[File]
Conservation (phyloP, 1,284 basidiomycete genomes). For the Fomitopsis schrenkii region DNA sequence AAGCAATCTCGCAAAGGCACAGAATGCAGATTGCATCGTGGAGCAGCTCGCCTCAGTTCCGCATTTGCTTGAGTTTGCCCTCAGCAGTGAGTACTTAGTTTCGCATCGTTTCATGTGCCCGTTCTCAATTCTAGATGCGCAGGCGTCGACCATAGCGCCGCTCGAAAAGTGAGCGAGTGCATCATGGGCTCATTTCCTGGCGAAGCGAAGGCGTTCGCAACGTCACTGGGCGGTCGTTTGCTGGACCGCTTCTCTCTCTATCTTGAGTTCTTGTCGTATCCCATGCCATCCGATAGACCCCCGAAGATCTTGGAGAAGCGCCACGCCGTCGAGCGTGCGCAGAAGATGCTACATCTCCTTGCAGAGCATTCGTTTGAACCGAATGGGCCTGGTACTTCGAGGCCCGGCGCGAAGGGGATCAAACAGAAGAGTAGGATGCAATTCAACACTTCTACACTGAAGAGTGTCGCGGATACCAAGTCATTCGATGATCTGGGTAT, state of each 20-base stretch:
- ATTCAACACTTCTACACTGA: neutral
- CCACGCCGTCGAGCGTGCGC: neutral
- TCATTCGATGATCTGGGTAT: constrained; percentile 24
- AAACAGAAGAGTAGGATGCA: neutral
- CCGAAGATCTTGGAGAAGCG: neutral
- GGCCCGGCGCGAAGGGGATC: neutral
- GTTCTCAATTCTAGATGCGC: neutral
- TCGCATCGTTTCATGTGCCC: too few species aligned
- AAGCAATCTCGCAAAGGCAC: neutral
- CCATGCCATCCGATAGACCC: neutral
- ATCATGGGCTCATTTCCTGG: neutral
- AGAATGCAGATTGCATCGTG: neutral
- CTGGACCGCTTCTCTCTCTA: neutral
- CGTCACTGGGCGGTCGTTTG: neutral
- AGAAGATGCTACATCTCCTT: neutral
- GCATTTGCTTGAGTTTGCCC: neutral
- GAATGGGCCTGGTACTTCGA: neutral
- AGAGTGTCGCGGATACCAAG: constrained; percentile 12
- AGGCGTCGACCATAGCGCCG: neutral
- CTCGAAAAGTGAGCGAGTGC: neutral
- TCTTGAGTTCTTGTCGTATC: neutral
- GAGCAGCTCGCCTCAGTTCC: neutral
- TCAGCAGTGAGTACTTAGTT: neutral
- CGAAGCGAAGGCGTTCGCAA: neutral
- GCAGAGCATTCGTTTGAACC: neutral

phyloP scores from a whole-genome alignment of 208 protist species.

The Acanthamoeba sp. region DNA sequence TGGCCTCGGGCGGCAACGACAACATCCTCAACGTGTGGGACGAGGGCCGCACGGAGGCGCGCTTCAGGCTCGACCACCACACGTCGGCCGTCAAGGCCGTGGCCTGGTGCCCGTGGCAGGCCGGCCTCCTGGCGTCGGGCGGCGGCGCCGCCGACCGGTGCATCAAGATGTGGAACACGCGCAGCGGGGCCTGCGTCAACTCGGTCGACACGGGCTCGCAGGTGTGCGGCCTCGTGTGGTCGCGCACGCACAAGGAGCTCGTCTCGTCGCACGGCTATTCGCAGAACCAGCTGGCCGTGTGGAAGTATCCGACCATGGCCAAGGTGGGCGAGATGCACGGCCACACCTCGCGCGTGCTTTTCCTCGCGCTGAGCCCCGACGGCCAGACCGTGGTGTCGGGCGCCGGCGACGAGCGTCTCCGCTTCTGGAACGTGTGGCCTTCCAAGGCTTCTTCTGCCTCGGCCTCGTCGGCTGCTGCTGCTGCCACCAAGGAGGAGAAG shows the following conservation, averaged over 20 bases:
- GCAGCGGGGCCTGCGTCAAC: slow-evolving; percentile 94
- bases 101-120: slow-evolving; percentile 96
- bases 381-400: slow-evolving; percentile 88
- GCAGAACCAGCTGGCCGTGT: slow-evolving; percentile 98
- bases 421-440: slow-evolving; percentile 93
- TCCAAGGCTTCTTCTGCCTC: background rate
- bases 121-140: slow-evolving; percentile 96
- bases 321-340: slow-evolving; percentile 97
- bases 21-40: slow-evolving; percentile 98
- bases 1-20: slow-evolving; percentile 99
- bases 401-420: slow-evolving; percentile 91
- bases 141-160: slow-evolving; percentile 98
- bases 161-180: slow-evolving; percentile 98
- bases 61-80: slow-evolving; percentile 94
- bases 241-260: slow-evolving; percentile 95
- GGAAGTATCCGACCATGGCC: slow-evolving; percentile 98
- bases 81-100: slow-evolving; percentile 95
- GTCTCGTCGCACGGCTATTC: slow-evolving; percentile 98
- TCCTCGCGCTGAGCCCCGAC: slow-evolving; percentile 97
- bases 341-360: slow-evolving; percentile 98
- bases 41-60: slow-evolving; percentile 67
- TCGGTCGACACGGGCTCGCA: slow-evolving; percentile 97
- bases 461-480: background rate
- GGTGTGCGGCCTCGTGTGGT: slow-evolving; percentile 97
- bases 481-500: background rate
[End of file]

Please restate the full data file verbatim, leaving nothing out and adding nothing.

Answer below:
Conservation (phyloP, 1,284 basidiomycete genomes). For the Fomitopsis schrenkii region DNA sequence AAGCAATCTCGCAAAGGCACAGAATGCAGATTGCATCGTGGAGCAGCTCGCCTCAGTTCCGCATTTGCTTGAGTTTGCCCTCAGCAGTGAGTACTTAGTTTCGCATCGTTTCATGTGCCCGTTCTCAATTCTAGATGCGCAGGCGTCGACCATAGCGCCGCTCGAAAAGTGAGCGAGTGCATCATGGGCTCATTTCCTGGCGAAGCGAAGGCGTTCGCAACGTCACTGGGCGGTCGTTTGCTGGACCGCTTCTCTCTCTATCTTGAGTTCTTGTCGTATCCCATGCCATCCGATAGACCCCCGAAGATCTTGGAGAAGCGCCACGCCGTCGAGCGTGCGCAGAAGATGCTACATCTCCTTGCAGAGCATTCGTTTGAACCGAATGGGCCTGGTACTTCGAGGCCCGGCGCGAAGGGGATCAAACAGAAGAGTAGGATGCAATTCAACACTTCTACACTGAAGAGTGTCGCGGATACCAAGTCATTCGATGATCTGGGTAT, state of each 20-base stretch:
- ATTCAACACTTCTACACTGA: neutral
- CCACGCCGTCGAGCGTGCGC: neutral
- TCATTCGATGATCTGGGTAT: constrained; percentile 24
- AAACAGAAGAGTAGGATGCA: neutral
- CCGAAGATCTTGGAGAAGCG: neutral
- GGCCCGGCGCGAAGGGGATC: neutral
- GTTCTCAATTCTAGATGCGC: neutral
- TCGCATCGTTTCATGTGCCC: too few species aligned
- AAGCAATCTCGCAAAGGCAC: neutral
- CCATGCCATCCGATAGACCC: neutral
- ATCATGGGCTCATTTCCTGG: neutral
- AGAATGCAGATTGCATCGTG: neutral
- CTGGACCGCTTCTCTCTCTA: neutral
- CGTCACTGGGCGGTCGTTTG: neutral
- AGAAGATGCTACATCTCCTT: neutral
- GCATTTGCTTGAGTTTGCCC: neutral
- GAATGGGCCTGGTACTTCGA: neutral
- AGAGTGTCGCGGATACCAAG: constrained; percentile 12
- AGGCGTCGACCATAGCGCCG: neutral
- CTCGAAAAGTGAGCGAGTGC: neutral
- TCTTGAGTTCTTGTCGTATC: neutral
- GAGCAGCTCGCCTCAGTTCC: neutral
- TCAGCAGTGAGTACTTAGTT: neutral
- CGAAGCGAAGGCGTTCGCAA: neutral
- GCAGAGCATTCGTTTGAACC: neutral

phyloP scores from a whole-genome alignment of 208 protist species.

The Acanthamoeba sp. region DNA sequence TGGCCTCGGGCGGCAACGACAACATCCTCAACGTGTGGGACGAGGGCCGCACGGAGGCGCGCTTCAGGCTCGACCACCACACGTCGGCCGTCAAGGCCGTGGCCTGGTGCCCGTGGCAGGCCGGCCTCCTGGCGTCGGGCGGCGGCGCCGCCGACCGGTGCATCAAGATGTGGAACACGCGCAGCGGGGCCTGCGTCAACTCGGTCGACACGGGCTCGCAGGTGTGCGGCCTCGTGTGGTCGCGCACGCACAAGGAGCTCGTCTCGTCGCACGGCTATTCGCAGAACCAGCTGGCCGTGTGGAAGTATCCGACCATGGCCAAGGTGGGCGAGATGCACGGCCACACCTCGCGCGTGCTTTTCCTCGCGCTGAGCCCCGACGGCCAGACCGTGGTGTCGGGCGCCGGCGACGAGCGTCTCCGCTTCTGGAACGTGTGGCCTTCCAAGGCTTCTTCTGCCTCGGCCTCGTCGGCTGCTGCTGCTGCCACCAAGGAGGAGAAG shows the following conservation, averaged over 20 bases:
- GCAGCGGGGCCTGCGTCAAC: slow-evolving; percentile 94
- bases 101-120: slow-evolving; percentile 96
- bases 381-400: slow-evolving; percentile 88
- GCAGAACCAGCTGGCCGTGT: slow-evolving; percentile 98
- bases 421-440: slow-evolving; percentile 93
- TCCAAGGCTTCTTCTGCCTC: background rate
- bases 121-140: slow-evolving; percentile 96
- bases 321-340: slow-evolving; percentile 97
- bases 21-40: slow-evolving; percentile 98
- bases 1-20: slow-evolving; percentile 99
- bases 401-420: slow-evolving; percentile 91
- bases 141-160: slow-evolving; percentile 98
- bases 161-180: slow-evolving; percentile 98
- bases 61-80: slow-evolving; percentile 94
- bases 241-260: slow-evolving; percentile 95
- GGAAGTATCCGACCATGGCC: slow-evolving; percentile 98
- bases 81-100: slow-evolving; percentile 95
- GTCTCGTCGCACGGCTATTC: slow-evolving; percentile 98
- TCCTCGCGCTGAGCCCCGAC: slow-evolving; percentile 97
- bases 341-360: slow-evolving; percentile 98
- bases 41-60: slow-evolving; percentile 67
- TCGGTCGACACGGGCTCGCA: slow-evolving; percentile 97
- bases 461-480: background rate
- GGTGTGCGGCCTCGTGTGGT: slow-evolving; percentile 97
- bases 481-500: background rate